only be exercised after a metropolitan magistrate or a justice of the peace is of the opinion
from evidence supplied to him that the alleged conduct of the suspect would constitute an
extradition offence and that the issue of a warrant for his arrest would be justified if the
conduct had taken place within his jurisdiction.
[79] In para 53 of its judgment the Divisional Court states that nothing in its judgment
must be taken as negativing any power of the police to seize articles found in the possession
of the person they are arresting. But as I have observed, if the police have power at
common law to search the person of the individual whom they have arrested under a
warrant issued pursuant to s 8(1)(b), it seems contrary to common sense to hold that they
do not have power to seize material evidence present in the room where he is arrested and
also to search other rooms in his house and seize material evidence found in them.
Accordingly I would hold that the common law power of search and seizure after the
execution of a warrant of arrest issued pursuant to s 8(1)(b) was not extinguished by PACE
and that the police officers were entitled to exercise that power after the arrest of the
Respondent.
[80] Article 8 of the European Convention for the Protection of Human Rights and
Fundamental Freedoms provides:
1. Everyone has the right to respect for his private and family life, his home and his correspondence.
2. There shall be no interference by a public authority with the exercise of this right except such as is in accordance
with the law and is necessary in a democratic society in the interests of national security, public safety or the
economic well-being of the country, for the prevention of disorder or crime, for the protection of health or morals,
or for the protection of the rights and freedoms of others.

I am unable to accept the Respondent's submission that the common law power of search
and seizure after arrest constitutes a violation of his rights under art 8. The search and
seizure was in accordance with the law which was clearly stated by Lloyd LJ
in Osman [1990] 1 WLR 277. The law was also clearly set out at p 175 of the well-known
text book on extradition published in 1995 by Mr Alun Jones QC. The power has the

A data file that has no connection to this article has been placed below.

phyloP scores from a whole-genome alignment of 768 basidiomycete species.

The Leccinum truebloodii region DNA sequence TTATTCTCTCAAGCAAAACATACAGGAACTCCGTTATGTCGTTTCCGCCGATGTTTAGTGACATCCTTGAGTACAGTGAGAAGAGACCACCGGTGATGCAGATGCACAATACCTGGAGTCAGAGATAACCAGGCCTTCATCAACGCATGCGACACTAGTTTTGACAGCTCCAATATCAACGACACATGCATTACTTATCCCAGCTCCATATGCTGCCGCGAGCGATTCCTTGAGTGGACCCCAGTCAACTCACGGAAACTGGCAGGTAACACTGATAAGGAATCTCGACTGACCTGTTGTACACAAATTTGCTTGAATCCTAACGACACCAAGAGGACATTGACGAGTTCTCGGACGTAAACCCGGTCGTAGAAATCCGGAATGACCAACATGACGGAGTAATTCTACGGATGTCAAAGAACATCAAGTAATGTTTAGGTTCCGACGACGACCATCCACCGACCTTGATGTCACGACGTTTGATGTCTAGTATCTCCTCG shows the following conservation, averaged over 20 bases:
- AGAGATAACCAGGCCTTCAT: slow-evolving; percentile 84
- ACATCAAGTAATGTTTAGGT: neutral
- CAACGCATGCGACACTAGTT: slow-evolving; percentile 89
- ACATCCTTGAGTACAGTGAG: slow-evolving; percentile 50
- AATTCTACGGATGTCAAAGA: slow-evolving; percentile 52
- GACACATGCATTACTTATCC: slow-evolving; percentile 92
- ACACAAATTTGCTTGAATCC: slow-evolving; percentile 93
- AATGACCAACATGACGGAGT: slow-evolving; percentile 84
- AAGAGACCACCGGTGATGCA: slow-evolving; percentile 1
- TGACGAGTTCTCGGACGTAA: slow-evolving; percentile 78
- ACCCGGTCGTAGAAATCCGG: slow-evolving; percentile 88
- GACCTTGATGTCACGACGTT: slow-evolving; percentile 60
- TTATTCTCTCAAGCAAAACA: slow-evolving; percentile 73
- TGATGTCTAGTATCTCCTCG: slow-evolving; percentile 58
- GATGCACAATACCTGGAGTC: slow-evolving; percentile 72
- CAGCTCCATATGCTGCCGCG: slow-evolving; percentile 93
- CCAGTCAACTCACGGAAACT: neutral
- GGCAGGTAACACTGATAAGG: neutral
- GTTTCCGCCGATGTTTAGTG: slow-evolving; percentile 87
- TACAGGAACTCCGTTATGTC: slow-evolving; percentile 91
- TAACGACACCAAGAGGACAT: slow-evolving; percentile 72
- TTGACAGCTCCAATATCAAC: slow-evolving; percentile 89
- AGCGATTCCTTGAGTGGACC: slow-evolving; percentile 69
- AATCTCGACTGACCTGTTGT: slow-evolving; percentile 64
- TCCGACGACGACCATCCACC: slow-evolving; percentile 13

legitimate aim in a democratic society of preventing crime, and is necessary in order to
prevent the disappearance of material evidence after the arrest of a suspect. The power is
proportionate to that aim because it is subject to the safeguards that it can only be
exercised after a warrant of arrest has been issued by a magistrate or a justice of the peace
in respect of an extradition crime and where the evidence placed before him would, in his
opinion, justify the issue of a warrant for the arrest of a person accused of a similar
domestic offence.
[81] Accordingly I would answer the certified question,
Yes, a police officer who has arrested a person in or on his premises pursuant to a warrant of arrest issued under
section 8 of the Extradition Act 1989 has power to search those premises for, and to seize, any goods or documents
which he reasonably believes to be material evidence in relation to the extradition crime in respect of which the
warrant was issued.

I would allow the appeal and would set aside the order of the Divisional Court.
LORD RODGER OF EARLSFERRY

:
My Lords,
[82] I have had the advantage of considering the speech of my noble and learned friend,
Lord Hutton in draft. I agree with it and would accordingly allow the appeal. In view of the
careful submissions of counsel, and because my noble and learned friend, Lord Hope of
Craighead is dissenting on certain points, I add some observations of my own.
[83] The provisional warrant for the Respondent's arrest was addressed to each and all of
the constables of the Metropolitan Police Force. It required them to arrest the defendant
and bring the defendant before the court. In its terms the warrant did not give the officers
express authority either to enter premises and search for the Respondent in order to arrest
him, or to enter premises and search for items which might be material evidence relating to
the extradition offence for which he was to be arrested. But, in the light of the observations
of my noble and learned friend, Lord Hoffmann giving the unanimous views of the House
in R v Governor of Brixton Prison, Ex parte Levin [1997] AC 741 at pp 746F 747A, it was
common ground that the officers executing the warrant for the Respondent's arrest in
connection with the extradition proceedings were indeed executing a warrant of arrest in
connection with criminal proceedings in terms of s 17(1)(a)(i) of the Police and Criminal
Evidence Act 1984 (PACE). They accordingly had power under that provision to enter and
search the Respondent's premises for the purpose of executing the warrant by arresting the
Respondent.
[84] On behalf of the Crown Mr Perry submitted that not only did PACE give the officers
executing the warrant this power, but it also gave them powers under ss 18 and 19, after
arresting the Respondent on the driveway of his house, to enter the house and search for
and seize items of various kinds, especially those which they had reasonable grounds for